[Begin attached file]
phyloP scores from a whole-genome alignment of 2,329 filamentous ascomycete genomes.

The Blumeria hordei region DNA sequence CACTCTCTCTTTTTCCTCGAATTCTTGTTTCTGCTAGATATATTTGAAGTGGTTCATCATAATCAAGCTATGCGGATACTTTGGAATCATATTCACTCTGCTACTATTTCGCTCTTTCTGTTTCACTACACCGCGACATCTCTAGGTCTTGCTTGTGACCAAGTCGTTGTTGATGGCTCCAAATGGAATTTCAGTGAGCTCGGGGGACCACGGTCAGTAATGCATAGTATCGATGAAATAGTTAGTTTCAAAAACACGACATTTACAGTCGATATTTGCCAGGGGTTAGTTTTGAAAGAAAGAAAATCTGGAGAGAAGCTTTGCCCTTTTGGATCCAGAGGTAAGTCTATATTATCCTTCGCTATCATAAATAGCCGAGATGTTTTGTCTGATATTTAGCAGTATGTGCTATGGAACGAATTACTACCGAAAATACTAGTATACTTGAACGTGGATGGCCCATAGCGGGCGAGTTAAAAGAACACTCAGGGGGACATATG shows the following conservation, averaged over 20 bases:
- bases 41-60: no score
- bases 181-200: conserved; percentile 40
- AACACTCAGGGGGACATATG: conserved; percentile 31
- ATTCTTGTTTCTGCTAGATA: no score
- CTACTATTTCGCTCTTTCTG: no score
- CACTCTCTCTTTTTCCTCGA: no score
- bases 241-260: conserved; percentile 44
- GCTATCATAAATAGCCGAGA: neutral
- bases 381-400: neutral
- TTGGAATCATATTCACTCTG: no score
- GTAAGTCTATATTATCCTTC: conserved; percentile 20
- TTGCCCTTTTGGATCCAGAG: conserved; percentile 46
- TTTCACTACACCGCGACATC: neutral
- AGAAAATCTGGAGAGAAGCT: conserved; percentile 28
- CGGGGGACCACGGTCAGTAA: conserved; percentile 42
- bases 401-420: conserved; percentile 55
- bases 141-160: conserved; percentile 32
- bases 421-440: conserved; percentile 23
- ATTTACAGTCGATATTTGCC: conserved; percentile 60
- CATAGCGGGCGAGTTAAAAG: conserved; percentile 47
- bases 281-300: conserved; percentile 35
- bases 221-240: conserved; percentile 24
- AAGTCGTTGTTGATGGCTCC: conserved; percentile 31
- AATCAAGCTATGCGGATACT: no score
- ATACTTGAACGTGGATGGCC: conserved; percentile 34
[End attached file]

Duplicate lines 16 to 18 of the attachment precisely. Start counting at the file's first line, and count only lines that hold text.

- AGAAAATCTGGAGAGAAGCT: conserved; percentile 28
- CGGGGGACCACGGTCAGTAA: conserved; percentile 42
- bases 401-420: conserved; percentile 55